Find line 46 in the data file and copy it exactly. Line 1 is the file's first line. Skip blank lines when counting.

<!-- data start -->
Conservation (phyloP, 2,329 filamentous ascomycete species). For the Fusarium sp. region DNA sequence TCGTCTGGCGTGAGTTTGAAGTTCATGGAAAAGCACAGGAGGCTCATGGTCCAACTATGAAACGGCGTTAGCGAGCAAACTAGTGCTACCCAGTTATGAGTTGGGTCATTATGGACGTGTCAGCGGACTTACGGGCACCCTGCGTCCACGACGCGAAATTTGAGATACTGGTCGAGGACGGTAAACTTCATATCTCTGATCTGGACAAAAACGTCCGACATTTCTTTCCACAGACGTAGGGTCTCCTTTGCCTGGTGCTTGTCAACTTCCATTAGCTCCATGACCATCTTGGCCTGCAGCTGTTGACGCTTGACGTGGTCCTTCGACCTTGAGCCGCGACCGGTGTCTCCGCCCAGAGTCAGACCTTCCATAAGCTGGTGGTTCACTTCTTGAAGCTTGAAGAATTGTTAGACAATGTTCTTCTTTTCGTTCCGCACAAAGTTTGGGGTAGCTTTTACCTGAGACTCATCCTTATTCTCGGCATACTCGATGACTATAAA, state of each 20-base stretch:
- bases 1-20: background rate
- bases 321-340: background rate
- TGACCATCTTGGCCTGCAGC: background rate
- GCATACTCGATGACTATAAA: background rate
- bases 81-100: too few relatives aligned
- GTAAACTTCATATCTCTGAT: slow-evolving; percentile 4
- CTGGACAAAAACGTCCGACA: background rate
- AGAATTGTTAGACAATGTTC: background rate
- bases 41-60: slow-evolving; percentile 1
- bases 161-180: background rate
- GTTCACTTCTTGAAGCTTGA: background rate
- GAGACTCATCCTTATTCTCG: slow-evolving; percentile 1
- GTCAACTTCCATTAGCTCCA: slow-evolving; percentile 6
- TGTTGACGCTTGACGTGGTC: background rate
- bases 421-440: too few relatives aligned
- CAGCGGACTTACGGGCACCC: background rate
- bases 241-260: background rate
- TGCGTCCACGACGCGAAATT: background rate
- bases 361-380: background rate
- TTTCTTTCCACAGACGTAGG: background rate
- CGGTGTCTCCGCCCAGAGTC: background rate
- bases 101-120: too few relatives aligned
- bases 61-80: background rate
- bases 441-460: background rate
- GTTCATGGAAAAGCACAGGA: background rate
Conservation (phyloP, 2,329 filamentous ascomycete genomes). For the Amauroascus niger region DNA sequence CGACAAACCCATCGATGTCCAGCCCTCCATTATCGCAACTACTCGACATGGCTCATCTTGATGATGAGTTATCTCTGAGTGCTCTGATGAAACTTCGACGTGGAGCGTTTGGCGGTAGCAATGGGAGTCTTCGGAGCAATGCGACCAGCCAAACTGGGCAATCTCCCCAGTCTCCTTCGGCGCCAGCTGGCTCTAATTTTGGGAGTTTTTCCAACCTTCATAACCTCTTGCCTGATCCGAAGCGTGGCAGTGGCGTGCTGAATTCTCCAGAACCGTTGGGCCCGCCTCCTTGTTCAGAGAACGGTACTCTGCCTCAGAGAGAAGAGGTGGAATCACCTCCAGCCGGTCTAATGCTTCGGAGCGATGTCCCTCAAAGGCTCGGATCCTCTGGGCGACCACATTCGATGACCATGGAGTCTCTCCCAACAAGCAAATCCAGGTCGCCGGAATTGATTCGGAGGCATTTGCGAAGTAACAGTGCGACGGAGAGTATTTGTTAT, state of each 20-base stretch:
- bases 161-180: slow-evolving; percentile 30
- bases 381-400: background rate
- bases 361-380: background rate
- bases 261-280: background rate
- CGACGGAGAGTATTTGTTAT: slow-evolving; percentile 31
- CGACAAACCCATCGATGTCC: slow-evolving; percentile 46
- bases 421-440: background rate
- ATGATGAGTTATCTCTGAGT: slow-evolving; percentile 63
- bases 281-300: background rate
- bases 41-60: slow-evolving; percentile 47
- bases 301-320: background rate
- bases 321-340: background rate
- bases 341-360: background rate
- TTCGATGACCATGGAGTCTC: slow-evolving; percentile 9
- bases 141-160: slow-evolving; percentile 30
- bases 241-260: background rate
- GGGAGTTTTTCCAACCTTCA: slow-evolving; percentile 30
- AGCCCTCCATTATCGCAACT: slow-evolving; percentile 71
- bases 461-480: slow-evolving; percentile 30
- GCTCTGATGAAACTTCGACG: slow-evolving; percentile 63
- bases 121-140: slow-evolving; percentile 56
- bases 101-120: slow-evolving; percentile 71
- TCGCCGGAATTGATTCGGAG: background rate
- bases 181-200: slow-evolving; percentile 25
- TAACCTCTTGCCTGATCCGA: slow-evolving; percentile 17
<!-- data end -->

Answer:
- bases 461-480: slow-evolving; percentile 30